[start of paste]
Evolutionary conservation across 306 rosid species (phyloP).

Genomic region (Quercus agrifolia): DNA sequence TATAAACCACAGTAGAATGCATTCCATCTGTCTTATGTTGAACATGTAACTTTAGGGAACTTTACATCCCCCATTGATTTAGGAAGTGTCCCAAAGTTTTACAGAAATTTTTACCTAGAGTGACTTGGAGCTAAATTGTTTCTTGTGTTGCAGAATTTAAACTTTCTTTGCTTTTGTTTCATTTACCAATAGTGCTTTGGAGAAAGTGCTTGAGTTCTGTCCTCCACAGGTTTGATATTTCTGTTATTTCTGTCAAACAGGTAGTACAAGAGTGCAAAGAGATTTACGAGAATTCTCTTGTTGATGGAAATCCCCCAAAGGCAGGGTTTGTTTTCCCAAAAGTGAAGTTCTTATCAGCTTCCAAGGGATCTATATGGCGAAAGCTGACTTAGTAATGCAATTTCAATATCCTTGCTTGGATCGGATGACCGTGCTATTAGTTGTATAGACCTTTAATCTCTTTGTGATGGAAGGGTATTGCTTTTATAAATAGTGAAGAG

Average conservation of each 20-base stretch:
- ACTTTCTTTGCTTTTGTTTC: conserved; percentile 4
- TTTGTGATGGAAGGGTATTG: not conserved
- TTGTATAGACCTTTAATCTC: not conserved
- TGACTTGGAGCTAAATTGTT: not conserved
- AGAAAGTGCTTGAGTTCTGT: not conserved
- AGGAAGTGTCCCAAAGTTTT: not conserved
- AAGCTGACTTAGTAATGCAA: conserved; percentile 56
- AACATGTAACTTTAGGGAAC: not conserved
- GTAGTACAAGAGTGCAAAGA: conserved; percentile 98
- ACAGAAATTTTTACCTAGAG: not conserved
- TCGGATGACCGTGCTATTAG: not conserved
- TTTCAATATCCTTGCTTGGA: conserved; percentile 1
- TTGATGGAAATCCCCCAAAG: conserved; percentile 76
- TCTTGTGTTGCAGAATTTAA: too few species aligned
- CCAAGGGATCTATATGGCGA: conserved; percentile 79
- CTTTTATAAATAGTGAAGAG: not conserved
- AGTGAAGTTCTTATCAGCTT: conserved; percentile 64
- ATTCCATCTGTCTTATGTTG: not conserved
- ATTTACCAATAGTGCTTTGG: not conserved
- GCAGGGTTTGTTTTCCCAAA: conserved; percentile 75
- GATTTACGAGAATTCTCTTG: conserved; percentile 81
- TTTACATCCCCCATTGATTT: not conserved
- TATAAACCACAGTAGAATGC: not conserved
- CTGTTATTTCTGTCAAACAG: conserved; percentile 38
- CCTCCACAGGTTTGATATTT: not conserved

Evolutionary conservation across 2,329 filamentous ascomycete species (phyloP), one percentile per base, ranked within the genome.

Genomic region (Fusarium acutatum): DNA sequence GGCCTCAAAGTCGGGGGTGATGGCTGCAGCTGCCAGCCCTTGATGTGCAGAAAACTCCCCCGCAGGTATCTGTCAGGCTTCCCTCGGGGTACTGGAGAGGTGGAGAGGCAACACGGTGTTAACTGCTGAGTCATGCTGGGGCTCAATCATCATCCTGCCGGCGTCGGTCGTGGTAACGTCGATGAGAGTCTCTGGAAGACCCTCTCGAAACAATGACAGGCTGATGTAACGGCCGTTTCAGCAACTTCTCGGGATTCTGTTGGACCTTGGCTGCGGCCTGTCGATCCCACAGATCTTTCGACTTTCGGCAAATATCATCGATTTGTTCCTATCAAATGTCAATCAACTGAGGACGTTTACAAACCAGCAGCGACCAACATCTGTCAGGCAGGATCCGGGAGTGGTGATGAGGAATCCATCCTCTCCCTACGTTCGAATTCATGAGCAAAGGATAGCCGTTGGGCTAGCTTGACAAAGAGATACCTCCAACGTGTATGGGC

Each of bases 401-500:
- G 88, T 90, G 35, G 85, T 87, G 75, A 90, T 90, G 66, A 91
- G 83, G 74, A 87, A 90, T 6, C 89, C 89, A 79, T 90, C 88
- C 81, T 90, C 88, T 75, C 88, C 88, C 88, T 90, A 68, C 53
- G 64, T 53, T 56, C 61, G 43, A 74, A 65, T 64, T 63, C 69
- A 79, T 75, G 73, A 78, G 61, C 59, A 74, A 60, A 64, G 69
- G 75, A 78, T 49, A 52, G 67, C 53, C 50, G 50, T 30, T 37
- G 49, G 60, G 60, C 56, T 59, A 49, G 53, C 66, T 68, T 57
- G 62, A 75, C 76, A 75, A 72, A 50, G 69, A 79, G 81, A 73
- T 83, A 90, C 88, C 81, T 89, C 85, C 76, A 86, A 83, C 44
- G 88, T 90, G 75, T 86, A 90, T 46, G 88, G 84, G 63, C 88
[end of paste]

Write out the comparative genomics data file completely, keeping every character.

Evolutionary conservation across 306 rosid species (phyloP).

Genomic region (Quercus agrifolia): DNA sequence TATAAACCACAGTAGAATGCATTCCATCTGTCTTATGTTGAACATGTAACTTTAGGGAACTTTACATCCCCCATTGATTTAGGAAGTGTCCCAAAGTTTTACAGAAATTTTTACCTAGAGTGACTTGGAGCTAAATTGTTTCTTGTGTTGCAGAATTTAAACTTTCTTTGCTTTTGTTTCATTTACCAATAGTGCTTTGGAGAAAGTGCTTGAGTTCTGTCCTCCACAGGTTTGATATTTCTGTTATTTCTGTCAAACAGGTAGTACAAGAGTGCAAAGAGATTTACGAGAATTCTCTTGTTGATGGAAATCCCCCAAAGGCAGGGTTTGTTTTCCCAAAAGTGAAGTTCTTATCAGCTTCCAAGGGATCTATATGGCGAAAGCTGACTTAGTAATGCAATTTCAATATCCTTGCTTGGATCGGATGACCGTGCTATTAGTTGTATAGACCTTTAATCTCTTTGTGATGGAAGGGTATTGCTTTTATAAATAGTGAAGAG

Average conservation of each 20-base stretch:
- ACTTTCTTTGCTTTTGTTTC: conserved; percentile 4
- TTTGTGATGGAAGGGTATTG: not conserved
- TTGTATAGACCTTTAATCTC: not conserved
- TGACTTGGAGCTAAATTGTT: not conserved
- AGAAAGTGCTTGAGTTCTGT: not conserved
- AGGAAGTGTCCCAAAGTTTT: not conserved
- AAGCTGACTTAGTAATGCAA: conserved; percentile 56
- AACATGTAACTTTAGGGAAC: not conserved
- GTAGTACAAGAGTGCAAAGA: conserved; percentile 98
- ACAGAAATTTTTACCTAGAG: not conserved
- TCGGATGACCGTGCTATTAG: not conserved
- TTTCAATATCCTTGCTTGGA: conserved; percentile 1
- TTGATGGAAATCCCCCAAAG: conserved; percentile 76
- TCTTGTGTTGCAGAATTTAA: too few species aligned
- CCAAGGGATCTATATGGCGA: conserved; percentile 79
- CTTTTATAAATAGTGAAGAG: not conserved
- AGTGAAGTTCTTATCAGCTT: conserved; percentile 64
- ATTCCATCTGTCTTATGTTG: not conserved
- ATTTACCAATAGTGCTTTGG: not conserved
- GCAGGGTTTGTTTTCCCAAA: conserved; percentile 75
- GATTTACGAGAATTCTCTTG: conserved; percentile 81
- TTTACATCCCCCATTGATTT: not conserved
- TATAAACCACAGTAGAATGC: not conserved
- CTGTTATTTCTGTCAAACAG: conserved; percentile 38
- CCTCCACAGGTTTGATATTT: not conserved

Evolutionary conservation across 2,329 filamentous ascomycete species (phyloP), one percentile per base, ranked within the genome.

Genomic region (Fusarium acutatum): DNA sequence GGCCTCAAAGTCGGGGGTGATGGCTGCAGCTGCCAGCCCTTGATGTGCAGAAAACTCCCCCGCAGGTATCTGTCAGGCTTCCCTCGGGGTACTGGAGAGGTGGAGAGGCAACACGGTGTTAACTGCTGAGTCATGCTGGGGCTCAATCATCATCCTGCCGGCGTCGGTCGTGGTAACGTCGATGAGAGTCTCTGGAAGACCCTCTCGAAACAATGACAGGCTGATGTAACGGCCGTTTCAGCAACTTCTCGGGATTCTGTTGGACCTTGGCTGCGGCCTGTCGATCCCACAGATCTTTCGACTTTCGGCAAATATCATCGATTTGTTCCTATCAAATGTCAATCAACTGAGGACGTTTACAAACCAGCAGCGACCAACATCTGTCAGGCAGGATCCGGGAGTGGTGATGAGGAATCCATCCTCTCCCTACGTTCGAATTCATGAGCAAAGGATAGCCGTTGGGCTAGCTTGACAAAGAGATACCTCCAACGTGTATGGGC

Each of bases 401-500:
- G 88, T 90, G 35, G 85, T 87, G 75, A 90, T 90, G 66, A 91
- G 83, G 74, A 87, A 90, T 6, C 89, C 89, A 79, T 90, C 88
- C 81, T 90, C 88, T 75, C 88, C 88, C 88, T 90, A 68, C 53
- G 64, T 53, T 56, C 61, G 43, A 74, A 65, T 64, T 63, C 69
- A 79, T 75, G 73, A 78, G 61, C 59, A 74, A 60, A 64, G 69
- G 75, A 78, T 49, A 52, G 67, C 53, C 50, G 50, T 30, T 37
- G 49, G 60, G 60, C 56, T 59, A 49, G 53, C 66, T 68, T 57
- G 62, A 75, C 76, A 75, A 72, A 50, G 69, A 79, G 81, A 73
- T 83, A 90, C 88, C 81, T 89, C 85, C 76, A 86, A 83, C 44
- G 88, T 90, G 75, T 86, A 90, T 46, G 88, G 84, G 63, C 88